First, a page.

Since I am attending a gathering meant to be in celebration of the Vernal Equinox, I decided to write a poem in dedication to the spirit of the time (not that I need much of an excuse to write Pagan hymns, since I have already written several) – the first day of spring, when night and day are equal. Winter’s cold corpse is resurrected, giving way to green earth and flowing water. The Christian holiday of Easter may have its root in festivities that saw the equinox as a time to celebrate rebirth, though little is known about the goddess Eostre/Ostara the name is supposed to have come from. But scholars and Pagan practitioners speculate that the Anglo-Saxon Eostre had its root in the Dawn Goddess, known as Eos (Greek), Aurora (Roman), Ushas (Vedic/Hindu), and Zorya Utrennyaya (Slavic). This poem draws on all those figures, though of course Eos/Aurora is most well-known.
Hymn for the Vernal Equinox
Night’s corpse, winter’s bare trees, slain kings
wake from the nightmare of darkness, blind
eyes touched by dawn’s rosy fingers – sparks
scattered across the firmament’s black cloth.
She calls to us – rise!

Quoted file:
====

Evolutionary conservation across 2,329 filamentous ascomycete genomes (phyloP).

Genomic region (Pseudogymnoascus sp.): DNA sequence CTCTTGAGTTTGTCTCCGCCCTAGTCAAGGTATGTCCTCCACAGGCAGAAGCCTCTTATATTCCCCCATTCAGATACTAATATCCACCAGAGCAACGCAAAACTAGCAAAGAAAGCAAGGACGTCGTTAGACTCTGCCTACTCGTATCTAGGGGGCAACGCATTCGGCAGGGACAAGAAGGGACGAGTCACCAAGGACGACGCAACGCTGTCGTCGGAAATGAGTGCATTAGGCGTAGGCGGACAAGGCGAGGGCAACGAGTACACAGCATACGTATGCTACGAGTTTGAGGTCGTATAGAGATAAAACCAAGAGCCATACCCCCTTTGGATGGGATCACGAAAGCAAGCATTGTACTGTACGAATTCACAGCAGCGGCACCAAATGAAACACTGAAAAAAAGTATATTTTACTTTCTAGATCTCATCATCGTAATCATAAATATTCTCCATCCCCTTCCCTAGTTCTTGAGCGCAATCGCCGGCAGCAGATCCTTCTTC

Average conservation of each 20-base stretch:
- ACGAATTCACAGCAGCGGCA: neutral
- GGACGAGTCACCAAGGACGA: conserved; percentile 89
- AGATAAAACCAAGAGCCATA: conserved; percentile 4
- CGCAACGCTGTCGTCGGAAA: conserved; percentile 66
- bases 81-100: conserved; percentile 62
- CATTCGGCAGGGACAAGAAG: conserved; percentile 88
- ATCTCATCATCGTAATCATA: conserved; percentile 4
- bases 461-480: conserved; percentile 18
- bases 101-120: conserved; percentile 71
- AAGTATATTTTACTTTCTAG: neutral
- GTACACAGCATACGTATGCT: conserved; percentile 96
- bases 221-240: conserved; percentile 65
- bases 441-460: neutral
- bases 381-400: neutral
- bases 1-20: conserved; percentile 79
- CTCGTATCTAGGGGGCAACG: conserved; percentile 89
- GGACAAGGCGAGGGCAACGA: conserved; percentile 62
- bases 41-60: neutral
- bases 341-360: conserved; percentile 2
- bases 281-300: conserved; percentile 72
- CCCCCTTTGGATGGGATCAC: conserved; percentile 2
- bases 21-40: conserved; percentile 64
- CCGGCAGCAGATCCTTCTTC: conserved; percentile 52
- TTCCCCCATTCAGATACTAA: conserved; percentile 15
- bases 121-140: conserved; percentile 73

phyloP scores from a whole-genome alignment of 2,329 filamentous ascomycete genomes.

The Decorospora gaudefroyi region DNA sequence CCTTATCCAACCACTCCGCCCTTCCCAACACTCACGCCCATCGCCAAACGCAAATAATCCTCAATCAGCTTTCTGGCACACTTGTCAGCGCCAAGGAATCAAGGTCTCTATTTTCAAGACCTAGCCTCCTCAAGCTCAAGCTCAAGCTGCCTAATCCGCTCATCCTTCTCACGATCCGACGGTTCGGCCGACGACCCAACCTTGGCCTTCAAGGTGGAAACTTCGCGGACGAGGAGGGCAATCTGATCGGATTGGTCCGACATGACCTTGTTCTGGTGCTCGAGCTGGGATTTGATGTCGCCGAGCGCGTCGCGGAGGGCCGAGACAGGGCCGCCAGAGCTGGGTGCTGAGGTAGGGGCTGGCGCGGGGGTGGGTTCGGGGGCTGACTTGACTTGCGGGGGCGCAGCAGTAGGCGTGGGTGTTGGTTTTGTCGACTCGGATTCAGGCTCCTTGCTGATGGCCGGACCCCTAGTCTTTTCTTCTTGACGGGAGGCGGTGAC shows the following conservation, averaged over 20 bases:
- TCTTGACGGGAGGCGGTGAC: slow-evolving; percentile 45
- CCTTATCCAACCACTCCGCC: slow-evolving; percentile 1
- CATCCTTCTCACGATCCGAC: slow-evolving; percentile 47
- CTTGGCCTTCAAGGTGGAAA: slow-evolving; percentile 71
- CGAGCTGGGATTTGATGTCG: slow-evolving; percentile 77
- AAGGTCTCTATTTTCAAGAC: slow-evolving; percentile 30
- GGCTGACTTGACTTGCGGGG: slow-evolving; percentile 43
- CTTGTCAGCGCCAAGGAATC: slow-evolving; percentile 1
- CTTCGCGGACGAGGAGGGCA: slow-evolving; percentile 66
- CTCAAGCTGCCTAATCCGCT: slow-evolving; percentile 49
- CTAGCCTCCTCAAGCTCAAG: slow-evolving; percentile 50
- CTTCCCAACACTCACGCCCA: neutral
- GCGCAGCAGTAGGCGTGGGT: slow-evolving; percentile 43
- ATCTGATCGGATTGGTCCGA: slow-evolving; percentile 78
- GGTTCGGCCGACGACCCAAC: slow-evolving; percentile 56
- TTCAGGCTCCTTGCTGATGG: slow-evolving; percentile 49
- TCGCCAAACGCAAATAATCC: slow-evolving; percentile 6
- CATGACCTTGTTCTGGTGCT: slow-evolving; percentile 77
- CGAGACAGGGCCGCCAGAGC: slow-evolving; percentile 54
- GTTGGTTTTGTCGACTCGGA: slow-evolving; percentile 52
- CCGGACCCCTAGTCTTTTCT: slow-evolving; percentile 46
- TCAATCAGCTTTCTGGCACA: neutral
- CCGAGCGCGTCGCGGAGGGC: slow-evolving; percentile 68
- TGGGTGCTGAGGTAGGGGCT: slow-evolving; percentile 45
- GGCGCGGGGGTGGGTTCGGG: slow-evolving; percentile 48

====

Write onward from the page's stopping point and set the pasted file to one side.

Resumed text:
Her tears have drenched the ground,
made the dew that sparkles the grass.
How long will we imprison ourselves in death-dreams?
Eostre, Ostara, Aurora, Eos, Ushas, Zorya Utrennyaya,
we worship you by opening our eyes,
by our rising blood that joins the fire
let loose from heaven when you open its gate.
Between midnight and noon, you are the exact moment
when the world springs to life;
you are the center of time, the peace
between the brutal reign of the sun and the moon.
Rosy-fingered Dawn, greet our day, our year, our life
with your friendly countenance, your kind eyes
as you map out the sweetest path for us travelers.
No one is greater or lesser to you – everyone equal
to the illumination you bring.
You wept with Memnon on your knees,
your son killed in the Trojan War –
just as Isis wept over Osiris, slain
by his brother, Set, and Mary wept
over Jesus, betrayed by his disciple, Judas.
You gave birth to the planets and stars,
to the Four Winds, and to the Morning Star –
Phosphorous, or Lucifer, the Light-Bearer,
the brightest star we see at sunrise and sunset
but who falls from heaven in the darker hours.
Did you mourn for him, too?
Or was he the betrayer, the angel of light
who tricked day into darkness?
Did he lure the green landscape with bright leaves
only to murder it with browns and grays?
Gather your saffron robes, open your white wings
so that the earth is covered with the flames
ignited by your breath, born by your hands;
let snow and ice and cold winds be as kindling
to the radiance of your presence.
Just as the day’s doorway lets loose
the chariots pulled by the Sun’s fiery steeds,
so my heart opens like a hinge
to embrace the balance and beginning you offer
when your stare right at the horizon,
demanding the Earth to rise, rise, rise
for water to run, for buds to bloom,
for every Phoenix, every Jesus
to ascend from their tombs.